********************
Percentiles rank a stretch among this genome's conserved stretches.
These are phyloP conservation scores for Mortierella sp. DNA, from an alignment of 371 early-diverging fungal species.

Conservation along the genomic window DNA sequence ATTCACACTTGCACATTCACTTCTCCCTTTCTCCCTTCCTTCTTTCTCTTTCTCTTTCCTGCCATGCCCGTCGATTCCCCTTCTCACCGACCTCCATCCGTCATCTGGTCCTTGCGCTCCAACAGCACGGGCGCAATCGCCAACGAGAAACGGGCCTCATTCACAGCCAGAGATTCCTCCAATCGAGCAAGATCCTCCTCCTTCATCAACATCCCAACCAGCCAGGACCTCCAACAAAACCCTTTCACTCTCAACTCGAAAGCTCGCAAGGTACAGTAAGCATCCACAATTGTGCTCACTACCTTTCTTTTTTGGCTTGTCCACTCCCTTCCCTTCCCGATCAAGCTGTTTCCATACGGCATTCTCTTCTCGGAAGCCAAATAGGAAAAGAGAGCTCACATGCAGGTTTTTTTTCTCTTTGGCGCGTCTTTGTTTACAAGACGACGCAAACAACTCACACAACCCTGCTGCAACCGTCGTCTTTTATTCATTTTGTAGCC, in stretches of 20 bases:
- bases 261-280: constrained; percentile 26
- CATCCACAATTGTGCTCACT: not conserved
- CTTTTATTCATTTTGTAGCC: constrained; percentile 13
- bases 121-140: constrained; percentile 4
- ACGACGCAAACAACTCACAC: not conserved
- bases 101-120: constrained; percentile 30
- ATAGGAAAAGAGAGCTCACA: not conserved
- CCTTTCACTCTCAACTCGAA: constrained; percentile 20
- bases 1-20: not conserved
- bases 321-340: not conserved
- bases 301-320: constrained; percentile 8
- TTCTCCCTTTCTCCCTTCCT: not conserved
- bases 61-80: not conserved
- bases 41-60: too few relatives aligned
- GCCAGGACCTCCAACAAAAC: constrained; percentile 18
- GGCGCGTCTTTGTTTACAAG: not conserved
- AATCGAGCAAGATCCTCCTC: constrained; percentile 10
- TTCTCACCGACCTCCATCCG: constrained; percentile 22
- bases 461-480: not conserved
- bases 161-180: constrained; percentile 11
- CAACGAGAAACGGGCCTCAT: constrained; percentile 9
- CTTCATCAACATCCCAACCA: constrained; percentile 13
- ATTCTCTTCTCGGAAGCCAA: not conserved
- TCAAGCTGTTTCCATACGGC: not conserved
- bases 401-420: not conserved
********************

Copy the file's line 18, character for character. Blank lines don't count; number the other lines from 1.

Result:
- GCCAGGACCTCCAACAAAAC: constrained; percentile 18